3. Goals must be possible. If you have never skated, you likely won’t become a gold medalist, but you could set a goal to learn to figure skate.

  4. Goals are incremental. You need long-term, short-term, weekly and daily goals.

  5. You must write down your goals and commit to them. A great idea is to do this activity with a friend and share your goals, thus creating a stronger commitment.

I personally have achieved every goal to which I have written and committed.

Starting with at least one dream, use the guidelines above and set your goals. Add your other dreams to complete the map. You now have your road map; you need to use it. Refer to it daily so that you don’t get lost. Make changes as necessary. Add new goals as you achieve others.

Change of Plans

Just as when traveling with a road map, following your life map isn’t static. When traveling you may run into detours, closed roads, or have forgotten something and have to go back while following your life map. You may decide that you would like to spend more time at one of the stops along the way. You may realize you don’t even like the destination when you get there. Your life map may raise similar issues. You may run into challenges along the way. You may have to adjust your course and re-do sections or goals. You definitely need to evaluate your plans along the way, but you will get much closer to your destination if you have a map than without one!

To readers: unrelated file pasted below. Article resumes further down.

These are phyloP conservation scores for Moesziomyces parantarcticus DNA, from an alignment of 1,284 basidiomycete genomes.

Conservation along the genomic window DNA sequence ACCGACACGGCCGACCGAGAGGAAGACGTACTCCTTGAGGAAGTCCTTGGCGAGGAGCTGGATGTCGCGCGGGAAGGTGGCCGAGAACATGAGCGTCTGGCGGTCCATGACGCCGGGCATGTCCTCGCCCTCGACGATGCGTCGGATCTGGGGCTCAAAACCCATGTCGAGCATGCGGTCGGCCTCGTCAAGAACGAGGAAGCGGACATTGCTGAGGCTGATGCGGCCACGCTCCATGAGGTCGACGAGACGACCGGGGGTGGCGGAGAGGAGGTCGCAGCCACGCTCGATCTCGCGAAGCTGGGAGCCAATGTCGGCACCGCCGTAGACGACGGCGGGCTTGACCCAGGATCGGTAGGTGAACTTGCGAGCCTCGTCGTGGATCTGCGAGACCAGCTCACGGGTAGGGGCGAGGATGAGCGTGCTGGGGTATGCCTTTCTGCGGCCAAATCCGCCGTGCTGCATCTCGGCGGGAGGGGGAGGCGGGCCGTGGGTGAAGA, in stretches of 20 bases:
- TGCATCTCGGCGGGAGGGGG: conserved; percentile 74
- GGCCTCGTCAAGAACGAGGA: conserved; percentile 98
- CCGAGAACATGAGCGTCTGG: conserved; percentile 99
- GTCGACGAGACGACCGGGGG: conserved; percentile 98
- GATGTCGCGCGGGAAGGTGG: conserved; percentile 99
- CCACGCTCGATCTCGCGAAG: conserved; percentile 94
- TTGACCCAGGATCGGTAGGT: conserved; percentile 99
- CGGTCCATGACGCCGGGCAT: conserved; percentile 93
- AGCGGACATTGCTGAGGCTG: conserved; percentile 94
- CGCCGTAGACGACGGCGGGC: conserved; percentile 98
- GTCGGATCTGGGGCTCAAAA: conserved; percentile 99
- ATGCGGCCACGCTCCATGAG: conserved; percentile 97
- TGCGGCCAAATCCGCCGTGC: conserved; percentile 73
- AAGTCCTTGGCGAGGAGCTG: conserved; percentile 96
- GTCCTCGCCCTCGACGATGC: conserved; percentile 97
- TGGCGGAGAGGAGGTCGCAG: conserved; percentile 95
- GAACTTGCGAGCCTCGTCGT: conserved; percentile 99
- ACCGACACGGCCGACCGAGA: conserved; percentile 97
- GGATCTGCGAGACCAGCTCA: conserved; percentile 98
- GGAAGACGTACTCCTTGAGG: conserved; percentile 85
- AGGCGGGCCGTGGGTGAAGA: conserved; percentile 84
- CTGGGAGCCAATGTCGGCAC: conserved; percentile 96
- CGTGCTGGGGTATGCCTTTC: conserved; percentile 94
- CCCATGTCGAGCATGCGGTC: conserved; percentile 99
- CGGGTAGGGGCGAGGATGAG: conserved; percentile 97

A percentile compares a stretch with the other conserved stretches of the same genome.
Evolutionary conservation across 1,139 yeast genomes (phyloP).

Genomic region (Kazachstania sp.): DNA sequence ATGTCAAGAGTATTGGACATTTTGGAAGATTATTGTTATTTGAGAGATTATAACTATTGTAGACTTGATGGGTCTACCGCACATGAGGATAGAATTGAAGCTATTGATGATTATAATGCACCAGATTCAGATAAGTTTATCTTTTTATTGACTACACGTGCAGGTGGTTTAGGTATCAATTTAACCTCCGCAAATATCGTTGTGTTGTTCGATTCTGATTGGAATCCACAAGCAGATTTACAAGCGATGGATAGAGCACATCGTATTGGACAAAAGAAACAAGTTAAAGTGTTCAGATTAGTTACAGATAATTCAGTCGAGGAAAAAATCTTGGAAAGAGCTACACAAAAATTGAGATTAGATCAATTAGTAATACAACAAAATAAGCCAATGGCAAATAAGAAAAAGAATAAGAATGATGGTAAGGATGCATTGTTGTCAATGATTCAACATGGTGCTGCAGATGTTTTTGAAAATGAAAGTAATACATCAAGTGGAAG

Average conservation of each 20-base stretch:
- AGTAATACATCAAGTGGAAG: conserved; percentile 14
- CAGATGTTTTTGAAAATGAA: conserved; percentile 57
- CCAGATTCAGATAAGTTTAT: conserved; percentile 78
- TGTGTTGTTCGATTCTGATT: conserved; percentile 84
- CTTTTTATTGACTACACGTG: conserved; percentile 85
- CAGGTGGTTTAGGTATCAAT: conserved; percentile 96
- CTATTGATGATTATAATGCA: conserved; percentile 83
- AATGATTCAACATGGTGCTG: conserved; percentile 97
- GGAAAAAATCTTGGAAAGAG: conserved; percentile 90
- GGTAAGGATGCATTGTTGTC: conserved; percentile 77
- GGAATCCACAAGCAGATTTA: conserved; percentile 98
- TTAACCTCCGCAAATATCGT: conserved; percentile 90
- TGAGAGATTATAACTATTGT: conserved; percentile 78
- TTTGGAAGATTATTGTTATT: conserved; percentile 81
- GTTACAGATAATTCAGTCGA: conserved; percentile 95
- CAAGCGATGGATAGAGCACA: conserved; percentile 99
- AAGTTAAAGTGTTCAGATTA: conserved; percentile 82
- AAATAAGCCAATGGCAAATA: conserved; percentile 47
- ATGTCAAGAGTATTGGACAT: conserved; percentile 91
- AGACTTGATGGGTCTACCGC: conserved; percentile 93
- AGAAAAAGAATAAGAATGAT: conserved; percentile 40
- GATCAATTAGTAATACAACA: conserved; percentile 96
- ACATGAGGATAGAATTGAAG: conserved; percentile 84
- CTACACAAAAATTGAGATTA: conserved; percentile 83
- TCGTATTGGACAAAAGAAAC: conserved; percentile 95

You will be amazed at the success you will find from doing this activity. By becoming aware of your dreams you start to see opportunities all around that will lead to them. Things you had thought were impossible will occur. Re-evaluate your life map annually. Your dreams change, your life changes, opportunities change, your children grow and have different needs, and the journey changes–but make sure you always have the map to follow. Remember, you need to take care of yourself so you can take better care of others.